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The parts of the Lord’s Prayer

Dear Brothers and Sisters,

What are we actually praying for when we say the Lord’s Prayer?  What are the seven petitions that are raised in the prayer?

(1)The Our Father begins with the desire that the honor and glory of God is our first intention regardless of our particular circumstances or needs in that moment. Specifically, we hold God’s name as sacred.  We are not praying to an abstract or impersonal God.  Jesus reveals God as “Abba” or “Father.”  Although some may struggle with this masculine title, it is offered by Christ and places us in relationship to the First Person of the Holy Trinity. 

(2) Next, we pray for God’s Kingdom to be present and

(3) that His will be done here on earth while it is simultaneously and perfectly being fulfilled by the heavenly powers.  Let’s not waste God’s time, or our own, if we’re not sincere about invoking God’s will.  Anything contrary to it cannot be honored.

(4) We then move into specific petitions that we need.  “Our daily bread” is a petition for the nourishment required to live our daily discipleship.  Both Eucharistic bread and basic essentials are implied.  It’s not about superfluous things we may want; it’s about knocking on God’s door for the necessities in order to sustain us.

(5) The prayer continues with helping us to forgive others when they hurt us.  This may be the most demanding part of the prayer and yet there it is.  In order to be forgiven we need to forgive others.  Who said discipleship was easy?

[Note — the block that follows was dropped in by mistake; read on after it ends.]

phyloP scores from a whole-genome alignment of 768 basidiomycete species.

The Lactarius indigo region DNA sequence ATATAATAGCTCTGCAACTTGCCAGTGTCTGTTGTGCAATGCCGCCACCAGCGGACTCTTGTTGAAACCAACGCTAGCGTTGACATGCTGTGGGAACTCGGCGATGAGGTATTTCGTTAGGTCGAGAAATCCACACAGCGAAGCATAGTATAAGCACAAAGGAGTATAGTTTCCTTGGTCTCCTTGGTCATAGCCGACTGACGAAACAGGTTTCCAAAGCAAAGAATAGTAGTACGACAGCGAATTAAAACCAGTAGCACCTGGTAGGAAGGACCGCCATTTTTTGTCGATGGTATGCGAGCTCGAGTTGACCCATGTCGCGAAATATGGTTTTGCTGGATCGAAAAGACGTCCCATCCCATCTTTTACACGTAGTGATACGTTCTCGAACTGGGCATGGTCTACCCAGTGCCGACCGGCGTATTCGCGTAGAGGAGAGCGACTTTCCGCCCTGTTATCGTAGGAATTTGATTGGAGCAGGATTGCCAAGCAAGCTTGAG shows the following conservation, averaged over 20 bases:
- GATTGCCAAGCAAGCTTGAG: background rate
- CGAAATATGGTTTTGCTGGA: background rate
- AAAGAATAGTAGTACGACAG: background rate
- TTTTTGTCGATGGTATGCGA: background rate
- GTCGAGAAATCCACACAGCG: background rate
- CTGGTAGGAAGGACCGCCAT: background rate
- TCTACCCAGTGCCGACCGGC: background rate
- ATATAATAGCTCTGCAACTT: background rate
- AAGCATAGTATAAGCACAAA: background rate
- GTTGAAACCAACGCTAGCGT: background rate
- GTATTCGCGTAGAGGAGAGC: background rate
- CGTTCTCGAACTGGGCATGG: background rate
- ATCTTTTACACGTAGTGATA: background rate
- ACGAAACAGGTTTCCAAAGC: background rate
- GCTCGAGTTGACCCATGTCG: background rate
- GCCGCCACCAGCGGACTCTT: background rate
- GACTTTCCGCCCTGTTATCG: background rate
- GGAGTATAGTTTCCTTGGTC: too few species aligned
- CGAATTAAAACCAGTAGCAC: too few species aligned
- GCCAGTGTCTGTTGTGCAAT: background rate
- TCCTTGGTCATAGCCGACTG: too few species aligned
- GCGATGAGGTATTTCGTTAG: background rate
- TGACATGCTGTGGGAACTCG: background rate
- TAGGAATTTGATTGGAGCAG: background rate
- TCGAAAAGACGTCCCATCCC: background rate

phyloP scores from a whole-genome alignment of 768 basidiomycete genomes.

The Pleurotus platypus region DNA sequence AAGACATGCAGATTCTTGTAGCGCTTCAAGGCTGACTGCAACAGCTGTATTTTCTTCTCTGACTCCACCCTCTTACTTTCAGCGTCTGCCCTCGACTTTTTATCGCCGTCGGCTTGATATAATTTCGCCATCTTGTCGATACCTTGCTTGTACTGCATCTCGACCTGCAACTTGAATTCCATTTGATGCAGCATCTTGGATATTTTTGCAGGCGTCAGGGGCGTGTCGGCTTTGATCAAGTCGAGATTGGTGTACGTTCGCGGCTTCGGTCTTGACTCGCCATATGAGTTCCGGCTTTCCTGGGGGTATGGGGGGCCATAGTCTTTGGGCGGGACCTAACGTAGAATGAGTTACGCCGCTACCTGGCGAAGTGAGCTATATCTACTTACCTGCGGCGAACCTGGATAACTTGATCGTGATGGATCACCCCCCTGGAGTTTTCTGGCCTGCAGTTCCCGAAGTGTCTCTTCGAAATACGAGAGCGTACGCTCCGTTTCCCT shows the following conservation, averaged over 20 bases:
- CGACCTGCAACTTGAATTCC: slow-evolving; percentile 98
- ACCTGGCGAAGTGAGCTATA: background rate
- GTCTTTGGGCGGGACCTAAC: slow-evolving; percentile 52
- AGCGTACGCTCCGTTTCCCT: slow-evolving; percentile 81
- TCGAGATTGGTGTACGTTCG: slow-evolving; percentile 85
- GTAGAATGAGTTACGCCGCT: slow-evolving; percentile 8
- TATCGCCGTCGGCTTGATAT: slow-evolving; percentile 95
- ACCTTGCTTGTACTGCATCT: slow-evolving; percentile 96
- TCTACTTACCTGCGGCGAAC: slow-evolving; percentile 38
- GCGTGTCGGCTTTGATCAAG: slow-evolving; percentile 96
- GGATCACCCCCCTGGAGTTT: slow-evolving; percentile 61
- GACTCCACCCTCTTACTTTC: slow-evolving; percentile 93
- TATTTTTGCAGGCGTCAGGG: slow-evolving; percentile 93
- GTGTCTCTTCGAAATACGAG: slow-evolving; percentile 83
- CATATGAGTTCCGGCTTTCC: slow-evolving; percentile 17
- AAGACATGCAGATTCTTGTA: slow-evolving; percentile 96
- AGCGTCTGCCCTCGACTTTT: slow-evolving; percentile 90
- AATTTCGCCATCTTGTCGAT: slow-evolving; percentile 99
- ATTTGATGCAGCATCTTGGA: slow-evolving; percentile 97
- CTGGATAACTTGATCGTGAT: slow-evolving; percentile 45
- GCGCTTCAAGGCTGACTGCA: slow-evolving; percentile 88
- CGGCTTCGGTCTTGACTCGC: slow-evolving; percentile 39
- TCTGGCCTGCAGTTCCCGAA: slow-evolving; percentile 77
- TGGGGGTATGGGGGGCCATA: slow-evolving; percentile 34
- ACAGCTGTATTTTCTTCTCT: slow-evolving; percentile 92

(6) And then we pray with the acknowledgement that temptation is difficult to overcome at times.

(7) Finally, we offer a little exorcism.  From the Greek language, the prayer translates that we be “delivered from the Evil One” as opposed to the Latin-English translation of being delivered “from evil.”  Either way, the petition is to be protected against Satan and all who seek ruin upon our souls.  Interesting that this is the way the Lord ends the prayer. 

As for the doxology, “For thine is the kingdom, the power, and the glory….” this is not part of our Catholic version because it can’t be traced back to the earliest scriptural translations.  However, we pray it later on at Mass because it does hold a special place within our tradition, tracing back to usage among some of the early Churches (as evidenced in an early Church text called the Didache). 

So, next time we’re praying this prayer together or by ourselves, the Our Father captures the essentials for daily life.  This is why it is offered throughout each day, in our liturgies and in our devotions.  

In Name of Our Father,

Fr. Gurnick


The Risen Christ in the Eucharist acts as “a compelling force for inner renewal, an inspiration to change the structures of sin in which individuals, communities and at times entire peoples are entangled” (St. John Paul II, Dies Domini [On Keeping the Lord’s Day Holy], no. 73). These structures include racism, violence, injustice, poverty, exploitation, and all other systemic degradation of human life or dignity. As Pope Benedict XVI reminds us, our “fraternal communion” in the Eucharist leads to “a determination to transform unjust structures and to restore respect for the dignity of all men and women, created in God’s image and likeness” (Pope Benedict XVI, Sacramentum Caritatis [Sacrament of Charity], no. 89). What one concrete example of how my life in the Eucharist is calling me to confront personal sin and a sinful presence in society?